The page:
To be sure, federal criminal litigation is not for the faint-hearted. We anticipate vigorous prosecution and defense. Because the stakes are usually high, we understand an occasional rhetorical excess. When that occurs, we must weigh it carefully in the context of the entire trial to determine whether it affected the verdict or whether the statement was a reflexive counterpunch to an equally provocative lead. More often than not, we conclude, as we have in this appeal, that the improper remarks do not require reversal.
However, the conduct in this case requires special comment because the prosecutors involved seem to adhere to the philosophy that if it's not reversible, it's proper. Not so.
The fundamental guidelines for proper argument are well-settled. "The rule that a prosecutor may not express his personal opinion of the defendant's guilt or his belief in the credibility of witnesses is firmly established." United States v. McKoy, 771 F.2d 1207, 1210-11 (9th Cir. 1985). "Prosecutors may not make comments calculated to arouse the passions or the prejudices of the jury." United States v. Koon, 34 F.3d 1416, 1443 (9th Cir. 1994). References to public outrage which could appeal to prejudice are improper. Id. at 1445.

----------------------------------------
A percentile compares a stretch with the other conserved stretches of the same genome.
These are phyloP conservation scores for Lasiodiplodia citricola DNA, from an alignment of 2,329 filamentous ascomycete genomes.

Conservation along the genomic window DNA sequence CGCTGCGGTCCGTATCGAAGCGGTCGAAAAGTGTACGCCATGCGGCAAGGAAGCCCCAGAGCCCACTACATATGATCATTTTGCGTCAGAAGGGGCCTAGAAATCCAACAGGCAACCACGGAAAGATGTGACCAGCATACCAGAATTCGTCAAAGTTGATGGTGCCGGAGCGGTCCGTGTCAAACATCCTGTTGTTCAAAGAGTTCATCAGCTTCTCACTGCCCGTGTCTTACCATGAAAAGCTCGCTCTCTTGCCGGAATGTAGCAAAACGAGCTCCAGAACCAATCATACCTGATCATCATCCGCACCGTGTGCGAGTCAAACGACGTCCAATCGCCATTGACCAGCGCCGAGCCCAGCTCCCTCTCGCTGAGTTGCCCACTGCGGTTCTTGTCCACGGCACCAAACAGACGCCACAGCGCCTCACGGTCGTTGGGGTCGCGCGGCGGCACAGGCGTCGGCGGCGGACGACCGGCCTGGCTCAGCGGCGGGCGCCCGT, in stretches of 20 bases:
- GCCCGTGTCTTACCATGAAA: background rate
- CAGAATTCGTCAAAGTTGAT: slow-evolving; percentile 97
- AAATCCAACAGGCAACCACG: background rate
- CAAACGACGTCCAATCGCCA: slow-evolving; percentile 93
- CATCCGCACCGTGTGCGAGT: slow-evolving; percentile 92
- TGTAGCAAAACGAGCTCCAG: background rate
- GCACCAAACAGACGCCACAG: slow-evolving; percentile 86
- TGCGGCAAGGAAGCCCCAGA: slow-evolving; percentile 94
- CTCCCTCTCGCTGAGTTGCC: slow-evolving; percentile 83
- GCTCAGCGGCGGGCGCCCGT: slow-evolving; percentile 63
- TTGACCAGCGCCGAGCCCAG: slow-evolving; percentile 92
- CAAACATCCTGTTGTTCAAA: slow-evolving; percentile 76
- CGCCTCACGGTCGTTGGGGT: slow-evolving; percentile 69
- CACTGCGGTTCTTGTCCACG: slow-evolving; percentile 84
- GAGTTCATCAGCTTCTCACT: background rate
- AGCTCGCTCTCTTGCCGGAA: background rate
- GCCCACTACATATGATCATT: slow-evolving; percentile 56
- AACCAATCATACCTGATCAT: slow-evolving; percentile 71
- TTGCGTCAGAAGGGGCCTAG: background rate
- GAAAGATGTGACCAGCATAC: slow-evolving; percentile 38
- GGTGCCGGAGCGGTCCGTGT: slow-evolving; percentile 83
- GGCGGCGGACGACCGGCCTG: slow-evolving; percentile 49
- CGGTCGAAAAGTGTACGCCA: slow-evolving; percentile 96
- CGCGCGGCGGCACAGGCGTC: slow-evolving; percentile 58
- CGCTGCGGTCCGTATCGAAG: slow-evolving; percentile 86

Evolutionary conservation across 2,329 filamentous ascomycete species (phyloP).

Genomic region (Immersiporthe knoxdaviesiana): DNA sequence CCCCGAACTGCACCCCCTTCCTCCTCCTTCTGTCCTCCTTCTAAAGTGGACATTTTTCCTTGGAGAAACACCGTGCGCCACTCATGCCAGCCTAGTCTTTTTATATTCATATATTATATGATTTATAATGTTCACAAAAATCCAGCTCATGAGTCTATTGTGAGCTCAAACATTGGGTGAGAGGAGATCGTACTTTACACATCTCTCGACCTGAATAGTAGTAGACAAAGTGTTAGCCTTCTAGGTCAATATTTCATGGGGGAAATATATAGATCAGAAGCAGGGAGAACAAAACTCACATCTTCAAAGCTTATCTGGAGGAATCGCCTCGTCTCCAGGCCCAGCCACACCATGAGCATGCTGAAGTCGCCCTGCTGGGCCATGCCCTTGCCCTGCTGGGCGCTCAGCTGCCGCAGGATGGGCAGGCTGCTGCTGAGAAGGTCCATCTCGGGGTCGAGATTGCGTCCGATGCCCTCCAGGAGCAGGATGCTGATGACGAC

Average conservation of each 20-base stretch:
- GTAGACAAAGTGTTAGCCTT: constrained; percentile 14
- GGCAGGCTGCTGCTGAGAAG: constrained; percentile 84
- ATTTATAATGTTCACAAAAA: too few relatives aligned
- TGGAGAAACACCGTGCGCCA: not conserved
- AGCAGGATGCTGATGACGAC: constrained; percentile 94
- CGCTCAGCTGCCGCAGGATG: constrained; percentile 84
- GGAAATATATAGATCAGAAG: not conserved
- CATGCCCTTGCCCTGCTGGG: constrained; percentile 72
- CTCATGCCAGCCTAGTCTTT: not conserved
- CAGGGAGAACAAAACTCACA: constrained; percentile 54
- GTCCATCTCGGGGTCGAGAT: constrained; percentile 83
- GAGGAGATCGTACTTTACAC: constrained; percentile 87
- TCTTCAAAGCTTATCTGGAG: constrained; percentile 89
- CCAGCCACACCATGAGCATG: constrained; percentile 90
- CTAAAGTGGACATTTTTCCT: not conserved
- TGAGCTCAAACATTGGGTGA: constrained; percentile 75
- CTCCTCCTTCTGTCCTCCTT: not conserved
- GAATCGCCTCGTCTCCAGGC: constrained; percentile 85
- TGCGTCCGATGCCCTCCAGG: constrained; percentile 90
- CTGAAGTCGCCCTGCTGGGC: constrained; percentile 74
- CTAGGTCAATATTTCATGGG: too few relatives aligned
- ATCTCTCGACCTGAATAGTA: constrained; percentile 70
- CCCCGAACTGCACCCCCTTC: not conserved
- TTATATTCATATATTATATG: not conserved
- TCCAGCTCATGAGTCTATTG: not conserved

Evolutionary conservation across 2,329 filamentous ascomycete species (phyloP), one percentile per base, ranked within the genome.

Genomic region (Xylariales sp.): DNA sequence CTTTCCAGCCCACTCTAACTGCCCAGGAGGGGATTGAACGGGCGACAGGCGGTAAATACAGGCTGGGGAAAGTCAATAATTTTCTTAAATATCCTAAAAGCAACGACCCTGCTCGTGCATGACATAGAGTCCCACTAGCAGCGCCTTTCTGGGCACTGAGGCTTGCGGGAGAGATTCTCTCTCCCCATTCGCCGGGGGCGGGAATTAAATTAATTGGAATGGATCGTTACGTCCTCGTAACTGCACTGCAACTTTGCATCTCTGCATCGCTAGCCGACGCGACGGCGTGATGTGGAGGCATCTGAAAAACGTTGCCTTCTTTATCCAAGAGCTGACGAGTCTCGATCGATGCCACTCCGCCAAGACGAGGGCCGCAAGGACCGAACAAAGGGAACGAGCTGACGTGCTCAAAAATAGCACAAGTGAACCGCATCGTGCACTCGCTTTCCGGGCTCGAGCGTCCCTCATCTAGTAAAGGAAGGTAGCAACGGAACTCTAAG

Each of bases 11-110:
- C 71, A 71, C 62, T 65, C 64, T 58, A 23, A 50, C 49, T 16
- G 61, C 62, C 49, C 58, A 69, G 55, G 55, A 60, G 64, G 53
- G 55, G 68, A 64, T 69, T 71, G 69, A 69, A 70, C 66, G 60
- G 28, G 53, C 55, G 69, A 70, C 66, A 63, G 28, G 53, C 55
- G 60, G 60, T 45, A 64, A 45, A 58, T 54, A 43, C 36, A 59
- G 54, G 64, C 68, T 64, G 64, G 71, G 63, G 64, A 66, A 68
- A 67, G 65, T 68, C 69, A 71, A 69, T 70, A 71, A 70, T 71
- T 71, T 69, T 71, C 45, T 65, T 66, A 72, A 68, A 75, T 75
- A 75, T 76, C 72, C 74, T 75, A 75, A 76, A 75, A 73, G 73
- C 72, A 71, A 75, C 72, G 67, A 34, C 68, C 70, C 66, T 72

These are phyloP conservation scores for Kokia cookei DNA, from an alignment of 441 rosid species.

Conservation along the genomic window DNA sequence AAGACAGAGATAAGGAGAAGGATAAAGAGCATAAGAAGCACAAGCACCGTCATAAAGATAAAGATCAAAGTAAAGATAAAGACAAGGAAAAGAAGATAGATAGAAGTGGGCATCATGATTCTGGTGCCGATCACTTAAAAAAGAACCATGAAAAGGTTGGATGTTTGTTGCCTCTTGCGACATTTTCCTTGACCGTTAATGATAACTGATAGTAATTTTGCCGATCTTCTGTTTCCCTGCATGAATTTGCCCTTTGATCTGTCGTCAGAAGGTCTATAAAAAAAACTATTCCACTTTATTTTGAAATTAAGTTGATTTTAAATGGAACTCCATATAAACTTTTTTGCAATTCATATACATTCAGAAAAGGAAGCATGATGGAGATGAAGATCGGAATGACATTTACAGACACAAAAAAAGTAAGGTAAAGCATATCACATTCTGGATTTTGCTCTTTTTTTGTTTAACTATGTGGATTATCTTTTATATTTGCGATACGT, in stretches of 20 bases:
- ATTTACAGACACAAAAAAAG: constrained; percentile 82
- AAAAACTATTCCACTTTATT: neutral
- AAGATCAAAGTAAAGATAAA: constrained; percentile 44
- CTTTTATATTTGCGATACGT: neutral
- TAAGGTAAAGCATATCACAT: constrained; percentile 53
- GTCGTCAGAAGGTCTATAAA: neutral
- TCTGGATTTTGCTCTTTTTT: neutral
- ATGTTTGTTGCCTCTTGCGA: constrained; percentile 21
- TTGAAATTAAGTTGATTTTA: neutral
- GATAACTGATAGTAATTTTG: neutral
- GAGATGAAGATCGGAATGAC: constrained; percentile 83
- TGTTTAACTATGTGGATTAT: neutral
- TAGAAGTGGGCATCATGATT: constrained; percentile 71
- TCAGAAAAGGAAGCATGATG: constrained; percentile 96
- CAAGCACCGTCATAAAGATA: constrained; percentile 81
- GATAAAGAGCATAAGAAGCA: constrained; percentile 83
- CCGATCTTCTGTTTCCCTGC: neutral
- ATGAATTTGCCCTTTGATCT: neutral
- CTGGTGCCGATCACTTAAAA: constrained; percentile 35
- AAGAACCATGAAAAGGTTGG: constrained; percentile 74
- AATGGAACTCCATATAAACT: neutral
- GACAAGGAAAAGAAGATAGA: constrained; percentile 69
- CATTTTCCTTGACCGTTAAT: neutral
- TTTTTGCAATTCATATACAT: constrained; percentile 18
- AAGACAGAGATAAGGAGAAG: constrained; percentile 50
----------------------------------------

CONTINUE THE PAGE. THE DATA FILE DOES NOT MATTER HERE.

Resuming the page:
Here, the prosecutor referred to one witness as "that dude with the green suit and purple hair." He disparaged the defendant's mother, a respected attorney who also testified at trial, by making derisive references to her "apron" and otherwise attempted to attack her credibility by sexual sterotyping. He caustically derided her professional award from the Los Angeles Anti-Defamation League (arguing to the jury that it was "outrageous" to mention that "your mom is woman of the year for some club"). The prosecutor referred to the defendant as "beyond sleazy and unethical" and contended that the "first victim of his activity was the truth."